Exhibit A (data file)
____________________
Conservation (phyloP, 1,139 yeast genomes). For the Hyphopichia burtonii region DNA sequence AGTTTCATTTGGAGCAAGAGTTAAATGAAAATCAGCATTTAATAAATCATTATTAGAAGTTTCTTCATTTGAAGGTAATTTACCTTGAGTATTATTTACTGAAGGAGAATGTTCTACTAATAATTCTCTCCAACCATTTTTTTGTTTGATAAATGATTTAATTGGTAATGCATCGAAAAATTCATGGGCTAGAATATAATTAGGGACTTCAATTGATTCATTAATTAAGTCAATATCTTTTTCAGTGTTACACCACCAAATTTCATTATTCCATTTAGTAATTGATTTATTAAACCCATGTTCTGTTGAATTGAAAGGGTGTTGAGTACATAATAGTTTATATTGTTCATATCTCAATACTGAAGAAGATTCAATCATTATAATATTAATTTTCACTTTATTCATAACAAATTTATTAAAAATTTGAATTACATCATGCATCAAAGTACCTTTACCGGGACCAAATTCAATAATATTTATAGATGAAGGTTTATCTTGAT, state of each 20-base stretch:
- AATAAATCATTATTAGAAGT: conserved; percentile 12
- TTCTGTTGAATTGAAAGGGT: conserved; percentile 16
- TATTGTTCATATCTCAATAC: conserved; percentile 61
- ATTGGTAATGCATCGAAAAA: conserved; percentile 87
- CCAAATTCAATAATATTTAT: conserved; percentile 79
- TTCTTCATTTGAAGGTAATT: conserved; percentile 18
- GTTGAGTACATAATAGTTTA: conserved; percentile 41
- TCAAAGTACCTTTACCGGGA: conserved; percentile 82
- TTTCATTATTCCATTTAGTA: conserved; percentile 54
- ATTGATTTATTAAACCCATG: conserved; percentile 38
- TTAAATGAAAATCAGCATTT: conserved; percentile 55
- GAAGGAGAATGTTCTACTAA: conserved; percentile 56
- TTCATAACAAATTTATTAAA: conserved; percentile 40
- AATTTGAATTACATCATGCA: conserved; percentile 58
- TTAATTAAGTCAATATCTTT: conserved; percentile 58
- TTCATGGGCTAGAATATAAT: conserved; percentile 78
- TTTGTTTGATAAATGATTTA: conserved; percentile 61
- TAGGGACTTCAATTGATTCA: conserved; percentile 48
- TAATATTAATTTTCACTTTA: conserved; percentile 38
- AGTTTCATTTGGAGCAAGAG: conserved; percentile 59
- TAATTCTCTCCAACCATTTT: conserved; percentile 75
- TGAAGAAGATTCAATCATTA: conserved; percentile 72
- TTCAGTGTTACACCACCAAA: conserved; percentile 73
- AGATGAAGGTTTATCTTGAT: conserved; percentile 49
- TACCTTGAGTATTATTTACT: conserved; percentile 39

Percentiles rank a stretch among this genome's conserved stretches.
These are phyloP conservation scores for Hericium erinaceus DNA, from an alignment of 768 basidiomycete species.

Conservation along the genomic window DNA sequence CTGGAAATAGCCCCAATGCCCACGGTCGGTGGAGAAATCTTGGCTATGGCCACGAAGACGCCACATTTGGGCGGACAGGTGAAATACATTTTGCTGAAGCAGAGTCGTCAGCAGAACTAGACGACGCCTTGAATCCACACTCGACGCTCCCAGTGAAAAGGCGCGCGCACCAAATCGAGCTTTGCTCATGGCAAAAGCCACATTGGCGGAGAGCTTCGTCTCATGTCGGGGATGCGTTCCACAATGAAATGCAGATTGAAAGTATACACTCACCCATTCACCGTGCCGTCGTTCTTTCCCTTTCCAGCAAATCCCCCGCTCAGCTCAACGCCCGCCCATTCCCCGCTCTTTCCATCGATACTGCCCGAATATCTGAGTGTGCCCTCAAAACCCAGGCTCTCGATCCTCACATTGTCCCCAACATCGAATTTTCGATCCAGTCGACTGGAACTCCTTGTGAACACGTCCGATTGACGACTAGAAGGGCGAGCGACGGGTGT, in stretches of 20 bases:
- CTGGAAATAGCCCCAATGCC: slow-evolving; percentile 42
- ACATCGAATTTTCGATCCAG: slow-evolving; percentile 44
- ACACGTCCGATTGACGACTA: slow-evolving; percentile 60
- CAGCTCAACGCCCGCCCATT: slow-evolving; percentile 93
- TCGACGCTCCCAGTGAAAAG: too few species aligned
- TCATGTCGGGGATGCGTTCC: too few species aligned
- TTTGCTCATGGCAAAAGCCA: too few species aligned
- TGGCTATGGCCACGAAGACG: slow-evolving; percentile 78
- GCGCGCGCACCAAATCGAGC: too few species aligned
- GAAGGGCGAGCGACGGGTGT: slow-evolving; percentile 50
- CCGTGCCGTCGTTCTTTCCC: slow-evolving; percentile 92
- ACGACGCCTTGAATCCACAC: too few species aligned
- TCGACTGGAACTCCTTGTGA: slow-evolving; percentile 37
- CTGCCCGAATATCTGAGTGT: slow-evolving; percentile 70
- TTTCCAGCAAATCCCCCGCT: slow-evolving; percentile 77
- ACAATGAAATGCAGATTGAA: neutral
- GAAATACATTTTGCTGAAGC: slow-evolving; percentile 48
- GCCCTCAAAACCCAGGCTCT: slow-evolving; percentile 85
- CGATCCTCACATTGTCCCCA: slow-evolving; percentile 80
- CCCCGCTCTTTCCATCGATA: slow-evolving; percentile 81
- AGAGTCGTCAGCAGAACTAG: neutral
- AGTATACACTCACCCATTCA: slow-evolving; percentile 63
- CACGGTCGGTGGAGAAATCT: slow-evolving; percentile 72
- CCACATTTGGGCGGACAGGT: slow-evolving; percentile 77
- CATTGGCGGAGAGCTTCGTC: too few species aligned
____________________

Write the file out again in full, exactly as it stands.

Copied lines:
Conservation (phyloP, 1,139 yeast genomes). For the Hyphopichia burtonii region DNA sequence AGTTTCATTTGGAGCAAGAGTTAAATGAAAATCAGCATTTAATAAATCATTATTAGAAGTTTCTTCATTTGAAGGTAATTTACCTTGAGTATTATTTACTGAAGGAGAATGTTCTACTAATAATTCTCTCCAACCATTTTTTTGTTTGATAAATGATTTAATTGGTAATGCATCGAAAAATTCATGGGCTAGAATATAATTAGGGACTTCAATTGATTCATTAATTAAGTCAATATCTTTTTCAGTGTTACACCACCAAATTTCATTATTCCATTTAGTAATTGATTTATTAAACCCATGTTCTGTTGAATTGAAAGGGTGTTGAGTACATAATAGTTTATATTGTTCATATCTCAATACTGAAGAAGATTCAATCATTATAATATTAATTTTCACTTTATTCATAACAAATTTATTAAAAATTTGAATTACATCATGCATCAAAGTACCTTTACCGGGACCAAATTCAATAATATTTATAGATGAAGGTTTATCTTGAT, state of each 20-base stretch:
- AATAAATCATTATTAGAAGT: conserved; percentile 12
- TTCTGTTGAATTGAAAGGGT: conserved; percentile 16
- TATTGTTCATATCTCAATAC: conserved; percentile 61
- ATTGGTAATGCATCGAAAAA: conserved; percentile 87
- CCAAATTCAATAATATTTAT: conserved; percentile 79
- TTCTTCATTTGAAGGTAATT: conserved; percentile 18
- GTTGAGTACATAATAGTTTA: conserved; percentile 41
- TCAAAGTACCTTTACCGGGA: conserved; percentile 82
- TTTCATTATTCCATTTAGTA: conserved; percentile 54
- ATTGATTTATTAAACCCATG: conserved; percentile 38
- TTAAATGAAAATCAGCATTT: conserved; percentile 55
- GAAGGAGAATGTTCTACTAA: conserved; percentile 56
- TTCATAACAAATTTATTAAA: conserved; percentile 40
- AATTTGAATTACATCATGCA: conserved; percentile 58
- TTAATTAAGTCAATATCTTT: conserved; percentile 58
- TTCATGGGCTAGAATATAAT: conserved; percentile 78
- TTTGTTTGATAAATGATTTA: conserved; percentile 61
- TAGGGACTTCAATTGATTCA: conserved; percentile 48
- TAATATTAATTTTCACTTTA: conserved; percentile 38
- AGTTTCATTTGGAGCAAGAG: conserved; percentile 59
- TAATTCTCTCCAACCATTTT: conserved; percentile 75
- TGAAGAAGATTCAATCATTA: conserved; percentile 72
- TTCAGTGTTACACCACCAAA: conserved; percentile 73
- AGATGAAGGTTTATCTTGAT: conserved; percentile 49
- TACCTTGAGTATTATTTACT: conserved; percentile 39

Percentiles rank a stretch among this genome's conserved stretches.
These are phyloP conservation scores for Hericium erinaceus DNA, from an alignment of 768 basidiomycete species.

Conservation along the genomic window DNA sequence CTGGAAATAGCCCCAATGCCCACGGTCGGTGGAGAAATCTTGGCTATGGCCACGAAGACGCCACATTTGGGCGGACAGGTGAAATACATTTTGCTGAAGCAGAGTCGTCAGCAGAACTAGACGACGCCTTGAATCCACACTCGACGCTCCCAGTGAAAAGGCGCGCGCACCAAATCGAGCTTTGCTCATGGCAAAAGCCACATTGGCGGAGAGCTTCGTCTCATGTCGGGGATGCGTTCCACAATGAAATGCAGATTGAAAGTATACACTCACCCATTCACCGTGCCGTCGTTCTTTCCCTTTCCAGCAAATCCCCCGCTCAGCTCAACGCCCGCCCATTCCCCGCTCTTTCCATCGATACTGCCCGAATATCTGAGTGTGCCCTCAAAACCCAGGCTCTCGATCCTCACATTGTCCCCAACATCGAATTTTCGATCCAGTCGACTGGAACTCCTTGTGAACACGTCCGATTGACGACTAGAAGGGCGAGCGACGGGTGT, in stretches of 20 bases:
- CTGGAAATAGCCCCAATGCC: slow-evolving; percentile 42
- ACATCGAATTTTCGATCCAG: slow-evolving; percentile 44
- ACACGTCCGATTGACGACTA: slow-evolving; percentile 60
- CAGCTCAACGCCCGCCCATT: slow-evolving; percentile 93
- TCGACGCTCCCAGTGAAAAG: too few species aligned
- TCATGTCGGGGATGCGTTCC: too few species aligned
- TTTGCTCATGGCAAAAGCCA: too few species aligned
- TGGCTATGGCCACGAAGACG: slow-evolving; percentile 78
- GCGCGCGCACCAAATCGAGC: too few species aligned
- GAAGGGCGAGCGACGGGTGT: slow-evolving; percentile 50
- CCGTGCCGTCGTTCTTTCCC: slow-evolving; percentile 92
- ACGACGCCTTGAATCCACAC: too few species aligned
- TCGACTGGAACTCCTTGTGA: slow-evolving; percentile 37
- CTGCCCGAATATCTGAGTGT: slow-evolving; percentile 70
- TTTCCAGCAAATCCCCCGCT: slow-evolving; percentile 77
- ACAATGAAATGCAGATTGAA: neutral
- GAAATACATTTTGCTGAAGC: slow-evolving; percentile 48
- GCCCTCAAAACCCAGGCTCT: slow-evolving; percentile 85
- CGATCCTCACATTGTCCCCA: slow-evolving; percentile 80
- CCCCGCTCTTTCCATCGATA: slow-evolving; percentile 81
- AGAGTCGTCAGCAGAACTAG: neutral
- AGTATACACTCACCCATTCA: slow-evolving; percentile 63
- CACGGTCGGTGGAGAAATCT: slow-evolving; percentile 72
- CCACATTTGGGCGGACAGGT: slow-evolving; percentile 77
- CATTGGCGGAGAGCTTCGTC: too few species aligned